understand. The clear advantage of only reporting procedures is that the animal care team within an institution can focus on ensuring animal well-being instead of in which category an animal should be placed for reporting purposes.


My final message addresses the relation between biomedical research and the ethics of animal use. Jerrold Tannenbaum of the University of California, Davis, said at the PRIM&R meeting this spring, “Ethical issues in science are determined by advances in science.” In other words, complex diseases and complex approaches to understanding disease often raise ethical questions pertaining to science. A recent example of this effect is the use of gene therapy to treat clinical problems. This exciting new technology, a spin-off of the human genome project, has developed rapidly. We are starting to see ways to treat some patients who could never before be treated. However, the pace of the science has exceeded the pace of the ethical considerations.

The use of animals in research has reached a similar juncture. Our biomedical research effort over the years has been too successful, and this success has created problems. People live longer in a more quickly moving society. As a result, problems related to aging, such as neurodegenerative diseases, cancer, and diabetes, occur more frequently. Concurrently, diseases of a modern, growing urban society, such as cardiovascular disease, mental health problems, chronic fatigue, and infectious diseases like AIDS, are more prevalent. Consequently, science has moved to the more difficult questions. The challenge to the research community has been to test scientific hypotheses related to the cause and treatment of these diseases with the best animal models that mimic these disease states while minimizing the animals' discomfort, distress, and pain.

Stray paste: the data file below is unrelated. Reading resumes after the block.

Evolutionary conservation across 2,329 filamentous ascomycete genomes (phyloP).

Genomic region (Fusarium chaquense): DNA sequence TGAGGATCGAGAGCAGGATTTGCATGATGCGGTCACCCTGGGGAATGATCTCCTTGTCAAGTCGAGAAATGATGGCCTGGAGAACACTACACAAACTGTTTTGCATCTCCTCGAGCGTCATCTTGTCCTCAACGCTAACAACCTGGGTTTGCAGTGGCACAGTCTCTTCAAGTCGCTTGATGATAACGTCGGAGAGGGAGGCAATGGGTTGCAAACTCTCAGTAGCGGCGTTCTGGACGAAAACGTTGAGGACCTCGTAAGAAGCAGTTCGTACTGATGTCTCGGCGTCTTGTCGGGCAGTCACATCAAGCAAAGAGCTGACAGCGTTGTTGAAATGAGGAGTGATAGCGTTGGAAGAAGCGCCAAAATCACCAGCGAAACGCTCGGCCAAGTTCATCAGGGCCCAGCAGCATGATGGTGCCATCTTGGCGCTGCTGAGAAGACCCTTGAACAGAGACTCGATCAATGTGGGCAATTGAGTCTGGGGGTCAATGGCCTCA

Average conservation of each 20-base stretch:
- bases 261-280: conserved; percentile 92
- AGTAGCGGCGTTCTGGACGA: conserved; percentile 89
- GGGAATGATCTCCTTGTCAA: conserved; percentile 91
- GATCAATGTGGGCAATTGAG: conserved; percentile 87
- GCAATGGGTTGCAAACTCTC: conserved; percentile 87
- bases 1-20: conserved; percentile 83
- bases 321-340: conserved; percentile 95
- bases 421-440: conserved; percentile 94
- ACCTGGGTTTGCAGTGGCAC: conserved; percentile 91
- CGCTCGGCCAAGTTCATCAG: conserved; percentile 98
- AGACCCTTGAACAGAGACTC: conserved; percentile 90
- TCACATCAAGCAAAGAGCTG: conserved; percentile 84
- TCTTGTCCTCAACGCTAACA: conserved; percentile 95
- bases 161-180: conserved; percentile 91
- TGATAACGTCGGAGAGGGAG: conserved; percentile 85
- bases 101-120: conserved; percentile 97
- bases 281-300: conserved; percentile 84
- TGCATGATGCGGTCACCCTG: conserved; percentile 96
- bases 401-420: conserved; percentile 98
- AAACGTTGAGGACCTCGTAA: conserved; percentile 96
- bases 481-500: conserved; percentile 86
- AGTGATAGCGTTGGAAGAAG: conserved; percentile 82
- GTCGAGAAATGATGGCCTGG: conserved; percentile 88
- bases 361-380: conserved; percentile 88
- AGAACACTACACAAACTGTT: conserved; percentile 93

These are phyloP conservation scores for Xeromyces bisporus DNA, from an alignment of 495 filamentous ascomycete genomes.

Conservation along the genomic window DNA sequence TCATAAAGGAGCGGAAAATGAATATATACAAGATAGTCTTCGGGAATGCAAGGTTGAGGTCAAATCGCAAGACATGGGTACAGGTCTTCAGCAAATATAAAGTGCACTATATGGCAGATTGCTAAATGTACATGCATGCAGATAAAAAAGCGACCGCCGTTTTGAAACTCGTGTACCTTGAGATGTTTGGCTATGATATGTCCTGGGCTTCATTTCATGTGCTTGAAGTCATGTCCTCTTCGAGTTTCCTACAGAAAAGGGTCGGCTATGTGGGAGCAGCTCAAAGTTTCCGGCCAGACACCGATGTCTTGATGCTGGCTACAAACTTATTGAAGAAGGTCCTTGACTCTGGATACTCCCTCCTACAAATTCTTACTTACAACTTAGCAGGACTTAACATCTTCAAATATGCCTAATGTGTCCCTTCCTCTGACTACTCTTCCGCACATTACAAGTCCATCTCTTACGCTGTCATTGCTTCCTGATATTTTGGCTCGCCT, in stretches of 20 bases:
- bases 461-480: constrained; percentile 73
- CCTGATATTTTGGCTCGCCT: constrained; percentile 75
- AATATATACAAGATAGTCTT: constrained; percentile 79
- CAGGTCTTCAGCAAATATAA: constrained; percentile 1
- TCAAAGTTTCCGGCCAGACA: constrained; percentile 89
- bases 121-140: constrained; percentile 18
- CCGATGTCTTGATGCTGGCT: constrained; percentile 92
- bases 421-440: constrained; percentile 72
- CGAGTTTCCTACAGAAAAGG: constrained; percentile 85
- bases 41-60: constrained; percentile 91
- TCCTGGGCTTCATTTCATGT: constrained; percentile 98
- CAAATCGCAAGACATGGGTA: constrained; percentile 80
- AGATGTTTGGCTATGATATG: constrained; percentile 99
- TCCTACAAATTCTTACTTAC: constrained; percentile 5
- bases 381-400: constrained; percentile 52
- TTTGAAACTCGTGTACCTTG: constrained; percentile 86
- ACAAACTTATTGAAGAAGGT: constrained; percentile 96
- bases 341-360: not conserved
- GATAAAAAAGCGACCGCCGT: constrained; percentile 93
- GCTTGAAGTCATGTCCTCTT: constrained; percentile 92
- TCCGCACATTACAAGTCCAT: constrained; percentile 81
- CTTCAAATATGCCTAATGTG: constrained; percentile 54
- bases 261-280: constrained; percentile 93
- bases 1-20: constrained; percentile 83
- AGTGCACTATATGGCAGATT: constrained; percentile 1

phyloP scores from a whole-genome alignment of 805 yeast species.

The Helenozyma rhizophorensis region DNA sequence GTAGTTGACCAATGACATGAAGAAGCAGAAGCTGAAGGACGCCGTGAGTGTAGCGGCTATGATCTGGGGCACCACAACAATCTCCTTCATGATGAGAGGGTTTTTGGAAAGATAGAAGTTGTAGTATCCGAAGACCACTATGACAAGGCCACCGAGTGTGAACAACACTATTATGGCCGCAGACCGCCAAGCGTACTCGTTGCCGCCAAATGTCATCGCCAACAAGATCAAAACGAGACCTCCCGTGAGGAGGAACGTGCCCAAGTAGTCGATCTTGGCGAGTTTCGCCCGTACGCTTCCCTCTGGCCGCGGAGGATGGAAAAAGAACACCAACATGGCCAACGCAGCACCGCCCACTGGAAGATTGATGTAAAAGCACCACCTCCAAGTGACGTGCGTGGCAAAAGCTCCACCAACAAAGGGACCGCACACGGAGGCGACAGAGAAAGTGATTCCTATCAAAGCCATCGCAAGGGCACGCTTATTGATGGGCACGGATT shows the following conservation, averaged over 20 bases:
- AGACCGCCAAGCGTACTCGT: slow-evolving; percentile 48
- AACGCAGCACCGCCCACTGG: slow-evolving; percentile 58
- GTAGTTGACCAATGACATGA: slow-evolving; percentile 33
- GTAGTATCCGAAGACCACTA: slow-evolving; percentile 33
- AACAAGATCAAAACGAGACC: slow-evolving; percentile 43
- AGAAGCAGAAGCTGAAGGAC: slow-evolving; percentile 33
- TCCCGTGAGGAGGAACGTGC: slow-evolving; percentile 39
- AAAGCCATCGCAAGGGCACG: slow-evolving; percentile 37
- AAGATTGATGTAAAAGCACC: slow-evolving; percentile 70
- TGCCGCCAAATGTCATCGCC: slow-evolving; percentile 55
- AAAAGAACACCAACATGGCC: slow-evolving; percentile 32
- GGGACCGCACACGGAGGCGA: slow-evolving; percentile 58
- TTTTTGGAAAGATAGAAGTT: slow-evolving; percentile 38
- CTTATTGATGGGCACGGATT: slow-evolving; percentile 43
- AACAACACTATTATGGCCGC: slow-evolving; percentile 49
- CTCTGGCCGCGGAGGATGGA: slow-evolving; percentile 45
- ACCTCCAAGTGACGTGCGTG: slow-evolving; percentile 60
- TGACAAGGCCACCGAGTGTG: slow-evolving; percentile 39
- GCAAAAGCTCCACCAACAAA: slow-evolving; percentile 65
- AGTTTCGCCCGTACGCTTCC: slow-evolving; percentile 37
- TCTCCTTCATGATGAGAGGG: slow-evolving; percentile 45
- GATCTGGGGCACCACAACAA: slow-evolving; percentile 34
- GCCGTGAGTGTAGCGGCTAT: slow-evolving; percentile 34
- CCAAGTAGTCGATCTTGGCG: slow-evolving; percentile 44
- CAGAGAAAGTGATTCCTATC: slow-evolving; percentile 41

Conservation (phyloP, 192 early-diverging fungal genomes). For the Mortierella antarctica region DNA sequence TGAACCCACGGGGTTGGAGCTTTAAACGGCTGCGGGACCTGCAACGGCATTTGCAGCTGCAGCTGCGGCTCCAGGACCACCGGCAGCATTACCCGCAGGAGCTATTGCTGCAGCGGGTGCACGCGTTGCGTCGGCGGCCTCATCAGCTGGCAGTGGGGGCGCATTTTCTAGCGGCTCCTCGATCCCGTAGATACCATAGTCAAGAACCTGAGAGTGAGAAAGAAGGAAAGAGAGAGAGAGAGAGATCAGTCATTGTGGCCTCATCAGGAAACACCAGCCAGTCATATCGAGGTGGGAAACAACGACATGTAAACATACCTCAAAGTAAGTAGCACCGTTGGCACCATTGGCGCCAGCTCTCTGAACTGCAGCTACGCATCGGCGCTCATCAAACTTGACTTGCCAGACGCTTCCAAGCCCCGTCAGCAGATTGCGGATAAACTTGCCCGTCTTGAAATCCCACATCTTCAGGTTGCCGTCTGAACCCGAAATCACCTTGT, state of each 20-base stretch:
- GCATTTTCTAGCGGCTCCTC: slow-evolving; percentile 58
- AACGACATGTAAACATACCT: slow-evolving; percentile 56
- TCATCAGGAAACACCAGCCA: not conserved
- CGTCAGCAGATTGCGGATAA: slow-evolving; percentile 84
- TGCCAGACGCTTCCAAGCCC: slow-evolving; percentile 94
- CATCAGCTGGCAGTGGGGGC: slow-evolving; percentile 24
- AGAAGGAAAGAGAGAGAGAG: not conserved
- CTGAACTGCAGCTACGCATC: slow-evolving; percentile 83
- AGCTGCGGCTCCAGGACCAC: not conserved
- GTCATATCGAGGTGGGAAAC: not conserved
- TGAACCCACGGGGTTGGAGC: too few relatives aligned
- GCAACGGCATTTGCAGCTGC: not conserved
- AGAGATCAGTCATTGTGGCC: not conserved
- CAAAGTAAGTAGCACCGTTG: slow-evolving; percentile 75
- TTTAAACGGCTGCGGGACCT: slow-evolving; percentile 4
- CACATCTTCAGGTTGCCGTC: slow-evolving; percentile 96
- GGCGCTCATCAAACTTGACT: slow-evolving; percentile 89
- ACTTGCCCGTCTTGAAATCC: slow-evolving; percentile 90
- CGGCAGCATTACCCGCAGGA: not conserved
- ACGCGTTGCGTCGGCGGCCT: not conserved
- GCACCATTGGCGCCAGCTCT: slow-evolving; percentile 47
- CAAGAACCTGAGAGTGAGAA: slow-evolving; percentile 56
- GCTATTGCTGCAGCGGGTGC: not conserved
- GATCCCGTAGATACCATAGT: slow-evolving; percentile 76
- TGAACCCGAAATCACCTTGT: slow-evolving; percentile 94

Complex diseases require complex animal models. In response to this requirement, the scientific community has created disease models that could never have been developed without our rapid understanding of the genome. The explosive development of transgenic and gene knockout animals has opened up incredible new insights into previously difficult or impossible-to-study diseases. These new genetic models have been used with better pharmacological animal models, such as neurotoxin-treated animals to mimic Parkinson's and Alzheimer's diseases and surgically manipulated animals to replicate diseases like hypertension.

All of these approaches have permitted scientists to move to the next level of understanding, the cellular and molecular mechanisms of disease. In many laboratories, the use of animals has been replaced with alternative methods such as cell culture to study how signals are mediated within cells to change genetic expression or chemical interactions. An interesting dilemma is evolving. As we learn more about what happens inside a cell, it becomes more important to relate those findings to the whole animal. For example, the genome project is identifying hundreds of thousands of new genes that are responsible for the formation of

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